Well, my friends. I get it now.
It is important to understand that I have no problem with trying and not succeeding. I am not afraid of failure. I know failure. I’ve done that. Failure and I are best buds. I could rebuild a forest with the paper from all the rejection slips I’ve collected. Wrong topic, wrong approach, wrong market, wrong writing. Right topic, right approach, right market, right writing, wrong time. It’s not true what they say, you know. The writers of those form rejection slips always apologize for the lack of interest, but assure the reader that the desire to pass is no reflection on her or her writing, but that the idea simply does not meet the needs at the moment. Well, OF COURSE the rejection is a reflection on the writer and her writing. The negative response basically says, “You suck, and we think you should go directly to jail, do not pass GO and do not collect $200 because you are such a poser to think you even RESEMBLE anything CLOSE to a writer.” At least, that’s how I read them. No, I am not afraid of failure. If a person is living and breathing and stepping out in life at all, failure happens. The thing is, I have experienced so much failure in my writing career that I think now I may be awfully close to success. And that, frankly, scares the hell out of me.
I sat yesterday with an editor friend over coffee, or rather over a venti green tea soy latte. It was her third or fourth read of my manuscript. I thought we would discuss commas and word choice and essay placement. She caught me off guard when she mentioned Oprah. Suddenly, I felt the need to hurl. “But this isn’t Oprah material,” I told her. “This is just my life. This is just my growing up years. This is no big deal. Really. It isn’t as bad as I make it look. I write. I embellish.” Like my dream denying friend I spoke of earlier, I found myself in classic hemming and hawing mode.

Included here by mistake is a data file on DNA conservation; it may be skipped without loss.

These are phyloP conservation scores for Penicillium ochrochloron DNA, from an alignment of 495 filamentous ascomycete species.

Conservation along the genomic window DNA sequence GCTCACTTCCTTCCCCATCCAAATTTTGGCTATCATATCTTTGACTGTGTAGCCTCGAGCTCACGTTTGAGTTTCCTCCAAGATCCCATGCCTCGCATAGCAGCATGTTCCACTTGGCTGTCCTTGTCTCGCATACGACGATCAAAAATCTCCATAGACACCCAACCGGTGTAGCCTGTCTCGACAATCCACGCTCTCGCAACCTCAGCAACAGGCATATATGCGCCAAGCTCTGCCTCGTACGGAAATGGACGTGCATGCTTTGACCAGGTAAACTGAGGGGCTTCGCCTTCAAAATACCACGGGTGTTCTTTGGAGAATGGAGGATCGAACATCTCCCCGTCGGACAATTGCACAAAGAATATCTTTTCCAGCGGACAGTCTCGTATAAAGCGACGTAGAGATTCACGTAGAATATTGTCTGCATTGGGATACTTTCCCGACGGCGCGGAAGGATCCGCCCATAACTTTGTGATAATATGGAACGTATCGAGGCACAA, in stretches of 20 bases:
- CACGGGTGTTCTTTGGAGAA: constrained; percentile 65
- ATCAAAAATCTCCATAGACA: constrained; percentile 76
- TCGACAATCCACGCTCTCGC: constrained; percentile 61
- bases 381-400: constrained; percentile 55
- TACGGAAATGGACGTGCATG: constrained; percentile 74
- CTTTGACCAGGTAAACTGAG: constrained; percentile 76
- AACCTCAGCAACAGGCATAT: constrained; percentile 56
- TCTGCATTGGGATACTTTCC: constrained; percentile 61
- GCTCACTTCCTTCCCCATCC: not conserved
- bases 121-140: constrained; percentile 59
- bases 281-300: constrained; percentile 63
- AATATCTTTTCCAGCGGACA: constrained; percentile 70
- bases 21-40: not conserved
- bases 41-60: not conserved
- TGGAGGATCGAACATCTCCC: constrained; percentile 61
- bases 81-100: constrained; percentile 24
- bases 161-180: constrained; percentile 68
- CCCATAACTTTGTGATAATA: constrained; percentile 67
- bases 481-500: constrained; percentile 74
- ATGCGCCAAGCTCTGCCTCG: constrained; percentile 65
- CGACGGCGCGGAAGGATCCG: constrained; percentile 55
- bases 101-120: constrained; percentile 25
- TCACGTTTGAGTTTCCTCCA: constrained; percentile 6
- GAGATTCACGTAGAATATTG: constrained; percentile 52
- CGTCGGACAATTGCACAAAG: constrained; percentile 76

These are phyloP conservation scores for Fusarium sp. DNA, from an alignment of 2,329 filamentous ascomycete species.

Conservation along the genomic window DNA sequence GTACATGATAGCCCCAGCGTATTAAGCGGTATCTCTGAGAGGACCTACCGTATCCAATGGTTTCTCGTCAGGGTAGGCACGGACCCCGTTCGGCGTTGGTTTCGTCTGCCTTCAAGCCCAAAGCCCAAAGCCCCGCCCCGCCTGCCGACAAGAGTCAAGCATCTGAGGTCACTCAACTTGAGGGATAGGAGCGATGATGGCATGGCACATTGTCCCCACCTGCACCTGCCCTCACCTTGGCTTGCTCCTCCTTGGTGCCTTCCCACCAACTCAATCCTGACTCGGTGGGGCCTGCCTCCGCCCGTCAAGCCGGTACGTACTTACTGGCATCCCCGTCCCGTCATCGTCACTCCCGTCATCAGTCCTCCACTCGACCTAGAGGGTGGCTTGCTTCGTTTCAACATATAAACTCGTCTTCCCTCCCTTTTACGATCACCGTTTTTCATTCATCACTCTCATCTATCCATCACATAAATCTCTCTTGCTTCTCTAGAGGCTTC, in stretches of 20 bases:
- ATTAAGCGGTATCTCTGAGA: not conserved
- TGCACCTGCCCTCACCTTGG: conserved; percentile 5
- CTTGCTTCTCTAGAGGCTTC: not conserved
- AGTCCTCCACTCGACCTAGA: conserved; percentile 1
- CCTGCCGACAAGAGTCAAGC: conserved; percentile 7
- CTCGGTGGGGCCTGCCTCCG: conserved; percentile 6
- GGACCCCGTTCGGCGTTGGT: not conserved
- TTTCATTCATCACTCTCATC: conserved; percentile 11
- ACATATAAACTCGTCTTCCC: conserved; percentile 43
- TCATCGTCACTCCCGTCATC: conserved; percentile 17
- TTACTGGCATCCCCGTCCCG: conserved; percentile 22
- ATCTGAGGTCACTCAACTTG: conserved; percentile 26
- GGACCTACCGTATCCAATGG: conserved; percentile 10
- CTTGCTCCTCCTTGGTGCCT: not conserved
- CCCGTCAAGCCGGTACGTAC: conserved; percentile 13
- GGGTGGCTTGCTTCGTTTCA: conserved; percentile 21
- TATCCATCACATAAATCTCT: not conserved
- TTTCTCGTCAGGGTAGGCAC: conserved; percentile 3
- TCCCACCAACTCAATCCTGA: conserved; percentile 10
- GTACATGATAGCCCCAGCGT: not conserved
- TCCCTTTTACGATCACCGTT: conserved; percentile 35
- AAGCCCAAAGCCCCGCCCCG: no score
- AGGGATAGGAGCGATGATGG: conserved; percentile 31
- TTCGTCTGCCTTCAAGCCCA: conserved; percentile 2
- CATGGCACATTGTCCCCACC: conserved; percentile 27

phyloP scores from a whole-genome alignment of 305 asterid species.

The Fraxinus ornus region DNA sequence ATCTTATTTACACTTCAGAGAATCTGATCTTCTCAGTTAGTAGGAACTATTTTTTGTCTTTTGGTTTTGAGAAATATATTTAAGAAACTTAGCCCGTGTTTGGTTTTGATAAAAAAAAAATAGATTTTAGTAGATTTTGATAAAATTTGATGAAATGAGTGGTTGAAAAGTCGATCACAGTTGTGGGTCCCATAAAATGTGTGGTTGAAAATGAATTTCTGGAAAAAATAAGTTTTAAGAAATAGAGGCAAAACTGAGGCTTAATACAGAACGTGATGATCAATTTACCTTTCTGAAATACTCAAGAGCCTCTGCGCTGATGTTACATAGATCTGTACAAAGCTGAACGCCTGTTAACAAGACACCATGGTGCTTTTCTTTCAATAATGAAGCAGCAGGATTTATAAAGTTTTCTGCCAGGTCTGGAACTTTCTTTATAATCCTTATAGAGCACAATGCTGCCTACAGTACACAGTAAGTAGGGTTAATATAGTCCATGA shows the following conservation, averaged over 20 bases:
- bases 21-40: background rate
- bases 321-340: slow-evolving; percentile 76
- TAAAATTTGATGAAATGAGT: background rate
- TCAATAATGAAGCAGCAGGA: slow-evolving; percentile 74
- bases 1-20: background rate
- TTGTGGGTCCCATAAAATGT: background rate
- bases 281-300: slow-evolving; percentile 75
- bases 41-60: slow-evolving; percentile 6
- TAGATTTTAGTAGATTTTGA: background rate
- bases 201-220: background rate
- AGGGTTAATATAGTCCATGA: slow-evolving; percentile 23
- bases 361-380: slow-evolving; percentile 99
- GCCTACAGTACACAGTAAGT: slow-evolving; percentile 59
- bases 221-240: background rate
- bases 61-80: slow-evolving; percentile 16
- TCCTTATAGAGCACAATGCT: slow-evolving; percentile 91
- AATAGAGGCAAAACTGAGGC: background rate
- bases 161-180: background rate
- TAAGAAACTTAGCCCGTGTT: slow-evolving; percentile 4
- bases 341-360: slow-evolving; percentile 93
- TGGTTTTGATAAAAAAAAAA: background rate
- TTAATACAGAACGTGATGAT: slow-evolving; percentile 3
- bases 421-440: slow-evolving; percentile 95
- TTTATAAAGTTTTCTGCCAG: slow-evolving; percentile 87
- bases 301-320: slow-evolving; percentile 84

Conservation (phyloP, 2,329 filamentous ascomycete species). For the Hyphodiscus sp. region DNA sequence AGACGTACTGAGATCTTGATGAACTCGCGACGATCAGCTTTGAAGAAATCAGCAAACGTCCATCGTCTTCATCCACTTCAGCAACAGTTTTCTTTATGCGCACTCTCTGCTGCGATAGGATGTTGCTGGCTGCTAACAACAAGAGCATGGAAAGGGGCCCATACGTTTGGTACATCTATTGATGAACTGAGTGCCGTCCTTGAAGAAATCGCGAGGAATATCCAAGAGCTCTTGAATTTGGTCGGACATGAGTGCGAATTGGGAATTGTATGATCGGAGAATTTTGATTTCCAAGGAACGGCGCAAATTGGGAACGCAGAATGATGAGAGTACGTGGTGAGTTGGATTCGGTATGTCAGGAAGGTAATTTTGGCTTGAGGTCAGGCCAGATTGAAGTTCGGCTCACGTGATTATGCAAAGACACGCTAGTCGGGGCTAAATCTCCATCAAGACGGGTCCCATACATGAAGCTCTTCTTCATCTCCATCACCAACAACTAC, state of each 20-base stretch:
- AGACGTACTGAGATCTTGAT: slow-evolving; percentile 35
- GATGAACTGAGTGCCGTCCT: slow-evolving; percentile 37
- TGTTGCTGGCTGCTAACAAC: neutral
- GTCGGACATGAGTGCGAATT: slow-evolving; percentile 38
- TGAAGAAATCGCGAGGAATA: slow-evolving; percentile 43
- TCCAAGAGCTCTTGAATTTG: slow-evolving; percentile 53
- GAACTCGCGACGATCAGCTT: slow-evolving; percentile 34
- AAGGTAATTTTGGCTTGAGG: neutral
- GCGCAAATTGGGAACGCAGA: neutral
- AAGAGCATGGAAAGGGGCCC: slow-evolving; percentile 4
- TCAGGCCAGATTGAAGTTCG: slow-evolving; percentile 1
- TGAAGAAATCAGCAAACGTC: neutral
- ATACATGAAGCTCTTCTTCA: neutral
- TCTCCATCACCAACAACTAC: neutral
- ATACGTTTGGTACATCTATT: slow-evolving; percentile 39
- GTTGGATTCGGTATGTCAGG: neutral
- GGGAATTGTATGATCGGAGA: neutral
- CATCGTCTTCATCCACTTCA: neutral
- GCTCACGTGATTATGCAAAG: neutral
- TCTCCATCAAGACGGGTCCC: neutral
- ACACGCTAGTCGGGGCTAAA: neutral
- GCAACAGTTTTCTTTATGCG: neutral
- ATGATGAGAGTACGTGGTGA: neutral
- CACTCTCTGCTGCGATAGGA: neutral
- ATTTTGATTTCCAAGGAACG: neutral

I am reminded of the words of Marianne Williamsom as she suggests that “Our deepest fear is not that we are inadequate. Our deepest fear is that we are powerful beyond measure. It is our light, not our darkness that most frightens us. We ask ourselves, Who am I to be brilliant, gorgeous, talented, fabulous? Actually, who are you not to be? You are a child of God. Your playing small does not serve the world. There is nothing enlightened about shrinking so that other people won't feel insecure around you. We are all meant to shine, as children do. We were born to make manifest the glory of God that is within us. It's not just in some of us; it's in everyone. And as we let our own light shine, we unconsciously give other people permission to do the same. As we are liberated from our own fear, our presence automatically liberates others.”
It is important that we succeed. It is important that we help others succeed. It is important that we not be afraid of that success. It is important because, as I see it, success is not for me or for you. Success, ultimately, is for us and the family that we are.